“Thus, when her enemies came to kill her, she knew more about surviving than they did about killing.” —Octavia E. Butler, Wild Seed
In Wild Seeds of the Soufside, photographer Dee Dwyer takes us on a visual journey into the heart of Southeast DC, a “hidden gem in the nation’s capital” also known as Soufside. Inspired by the book Wild Seed by Octavia E. Butler, Dwyer connects the Soufside community with the book’s main characters Anyanwu and Doro, immortal beings with supernatural powers who are misunderstood and feared by those unaccustomed to their style of living. Dwyer’s photographs are evocative, sensuous, exude power, and serve to demystify an area that has been misconceived. As Washington—which was nicknamed “Chocolate City” in the 1970s due to the high population of Black people—experiences more gentrification, Black natives are being displaced; as gentrification moves into Southeast, Dwyer’s photographs seek to preserve the soul of the community she calls home. “Southeast is a low resourced area that has a reputation for being treacherous and filled with warrior spirits like Doro. But it is simultaneously healing with an extraordinarily long life like Anyanwu,” the artist explains. “Soufside is the ‘wild seed’ of DC that remains grounded in its Black roots. Its original people are fighting to survive the destruction of their homeland. This exhibition is an opening to our soul for the world to see how magical we are. Like the lotus flower, we will survive through the mud and bloom when the sun appears.”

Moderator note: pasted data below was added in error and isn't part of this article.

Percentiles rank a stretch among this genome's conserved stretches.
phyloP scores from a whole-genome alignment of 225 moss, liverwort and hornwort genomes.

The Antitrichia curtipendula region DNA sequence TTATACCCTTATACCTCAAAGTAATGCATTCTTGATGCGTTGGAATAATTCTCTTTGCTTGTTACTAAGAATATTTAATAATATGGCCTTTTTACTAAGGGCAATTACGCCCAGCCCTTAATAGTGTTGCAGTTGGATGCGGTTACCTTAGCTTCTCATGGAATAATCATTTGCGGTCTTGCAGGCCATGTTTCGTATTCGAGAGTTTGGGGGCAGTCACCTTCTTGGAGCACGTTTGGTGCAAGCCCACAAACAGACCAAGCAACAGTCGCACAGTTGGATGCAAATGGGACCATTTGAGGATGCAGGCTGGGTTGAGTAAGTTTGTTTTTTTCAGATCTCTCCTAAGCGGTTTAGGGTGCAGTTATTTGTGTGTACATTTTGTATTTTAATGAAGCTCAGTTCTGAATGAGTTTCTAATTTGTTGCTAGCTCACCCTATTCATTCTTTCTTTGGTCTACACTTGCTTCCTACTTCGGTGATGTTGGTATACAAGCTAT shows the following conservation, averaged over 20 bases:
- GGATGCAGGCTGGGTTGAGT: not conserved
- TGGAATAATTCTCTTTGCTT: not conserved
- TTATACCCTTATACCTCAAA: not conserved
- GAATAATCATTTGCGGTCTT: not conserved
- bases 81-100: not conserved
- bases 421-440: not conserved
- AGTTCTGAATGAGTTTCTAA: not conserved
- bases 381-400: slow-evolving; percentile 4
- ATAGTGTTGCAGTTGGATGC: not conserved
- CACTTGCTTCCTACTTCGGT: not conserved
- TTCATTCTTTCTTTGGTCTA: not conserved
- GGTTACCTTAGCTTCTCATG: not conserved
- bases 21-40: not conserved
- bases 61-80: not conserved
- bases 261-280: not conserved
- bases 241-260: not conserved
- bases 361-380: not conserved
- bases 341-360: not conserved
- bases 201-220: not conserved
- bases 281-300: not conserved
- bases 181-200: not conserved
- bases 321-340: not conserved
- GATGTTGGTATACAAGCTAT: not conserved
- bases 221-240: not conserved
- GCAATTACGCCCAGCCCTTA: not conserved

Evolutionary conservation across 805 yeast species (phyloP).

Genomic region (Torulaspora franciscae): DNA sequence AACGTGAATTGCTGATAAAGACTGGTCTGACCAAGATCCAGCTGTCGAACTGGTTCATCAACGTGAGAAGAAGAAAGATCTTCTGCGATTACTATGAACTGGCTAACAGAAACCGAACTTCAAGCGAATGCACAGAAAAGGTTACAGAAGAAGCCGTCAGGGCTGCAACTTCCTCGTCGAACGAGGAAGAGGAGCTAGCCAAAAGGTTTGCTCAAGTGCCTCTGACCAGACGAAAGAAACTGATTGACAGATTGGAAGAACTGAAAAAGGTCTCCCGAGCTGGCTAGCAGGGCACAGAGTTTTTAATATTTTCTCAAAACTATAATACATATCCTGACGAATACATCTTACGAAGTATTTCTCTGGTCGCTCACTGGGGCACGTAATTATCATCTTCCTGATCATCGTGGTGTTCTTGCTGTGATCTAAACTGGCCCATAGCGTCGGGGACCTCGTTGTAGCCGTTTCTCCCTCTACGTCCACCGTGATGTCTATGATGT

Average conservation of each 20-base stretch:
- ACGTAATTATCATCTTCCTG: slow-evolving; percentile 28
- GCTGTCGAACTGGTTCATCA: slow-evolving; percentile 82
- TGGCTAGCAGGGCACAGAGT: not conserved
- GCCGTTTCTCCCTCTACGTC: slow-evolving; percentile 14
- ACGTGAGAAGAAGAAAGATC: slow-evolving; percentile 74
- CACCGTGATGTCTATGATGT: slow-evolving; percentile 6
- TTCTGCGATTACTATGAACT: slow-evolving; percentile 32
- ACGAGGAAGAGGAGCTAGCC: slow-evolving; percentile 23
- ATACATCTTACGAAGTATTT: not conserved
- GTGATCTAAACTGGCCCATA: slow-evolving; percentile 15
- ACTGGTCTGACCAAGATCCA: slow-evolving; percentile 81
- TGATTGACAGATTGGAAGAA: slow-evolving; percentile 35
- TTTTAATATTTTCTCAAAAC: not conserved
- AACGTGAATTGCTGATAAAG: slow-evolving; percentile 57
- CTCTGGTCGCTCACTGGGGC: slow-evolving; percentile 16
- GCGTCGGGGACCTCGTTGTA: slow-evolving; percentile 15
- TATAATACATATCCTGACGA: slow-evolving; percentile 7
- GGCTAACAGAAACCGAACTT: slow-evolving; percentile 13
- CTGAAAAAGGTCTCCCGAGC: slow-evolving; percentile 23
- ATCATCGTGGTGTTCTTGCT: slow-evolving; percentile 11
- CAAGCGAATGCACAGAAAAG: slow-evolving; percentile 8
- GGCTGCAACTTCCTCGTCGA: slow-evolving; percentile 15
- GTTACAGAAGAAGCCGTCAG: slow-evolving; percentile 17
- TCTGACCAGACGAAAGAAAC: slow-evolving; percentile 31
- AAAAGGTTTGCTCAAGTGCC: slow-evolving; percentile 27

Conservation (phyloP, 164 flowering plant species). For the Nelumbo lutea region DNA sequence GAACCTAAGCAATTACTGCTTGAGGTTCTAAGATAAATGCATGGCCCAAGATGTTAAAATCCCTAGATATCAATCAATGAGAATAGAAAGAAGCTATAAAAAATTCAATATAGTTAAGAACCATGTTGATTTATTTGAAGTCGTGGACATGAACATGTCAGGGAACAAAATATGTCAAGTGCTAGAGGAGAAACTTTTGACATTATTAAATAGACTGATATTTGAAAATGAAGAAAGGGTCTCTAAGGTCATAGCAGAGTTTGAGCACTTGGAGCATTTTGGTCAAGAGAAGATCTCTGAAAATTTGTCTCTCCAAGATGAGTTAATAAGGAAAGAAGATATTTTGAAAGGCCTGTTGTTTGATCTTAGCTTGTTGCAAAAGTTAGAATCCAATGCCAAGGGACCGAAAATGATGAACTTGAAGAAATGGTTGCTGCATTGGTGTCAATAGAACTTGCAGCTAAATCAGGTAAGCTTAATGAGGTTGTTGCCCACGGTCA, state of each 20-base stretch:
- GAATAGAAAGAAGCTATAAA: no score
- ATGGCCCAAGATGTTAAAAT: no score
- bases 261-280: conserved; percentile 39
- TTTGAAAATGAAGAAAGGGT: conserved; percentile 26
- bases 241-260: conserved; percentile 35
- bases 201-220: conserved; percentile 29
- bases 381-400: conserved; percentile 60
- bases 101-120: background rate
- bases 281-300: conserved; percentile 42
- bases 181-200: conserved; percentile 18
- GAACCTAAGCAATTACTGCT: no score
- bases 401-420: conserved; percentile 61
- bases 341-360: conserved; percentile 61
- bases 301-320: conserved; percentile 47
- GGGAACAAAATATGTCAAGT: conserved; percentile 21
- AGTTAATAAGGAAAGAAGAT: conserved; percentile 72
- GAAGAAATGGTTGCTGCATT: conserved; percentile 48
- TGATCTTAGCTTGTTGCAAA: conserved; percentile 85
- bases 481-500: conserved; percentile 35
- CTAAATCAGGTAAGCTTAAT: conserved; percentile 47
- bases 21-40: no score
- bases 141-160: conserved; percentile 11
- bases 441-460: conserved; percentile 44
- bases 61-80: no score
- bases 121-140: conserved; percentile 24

About the Artist
Dee Dwyer is a photographer from Southeast DC, anointed by her community as “The Visual Voice for the People.” Her goal is to show all aspects of human life—to “show the world what it’s made of”—through her raw and compelling images. A lifelong lover of photography, Dwyer earned a BFA in filmmaking and digital production. In 2021 Dwyer gave a TEDx talk in collaboration with the University of Washington titled “Putting Humanity First within the Media Industry.” Her work has been shown in exhibitions at PhotoSCHWEIZ, Photoville, Catchlight, Reginald F. Lewis Museum, The Martin Luther King Jr. Library, among many others, and featured in publications such as Vogue, The Wall Street Journal, The New York Times, The Washington Post, BET, The Guardian, Bloomberg Businessweek, Rolling Stone, NPR, DCist, WAMU, National Geographic, and more. Dwyer was one of i-D magazine’s “20 photographers who defined 2020.” She received the Society of Professional Journalist Dateline Award for an online feature and a Regional Edward R. Murrow Award for feature reporting. Dee Dwyer lives and works in Washington, DC.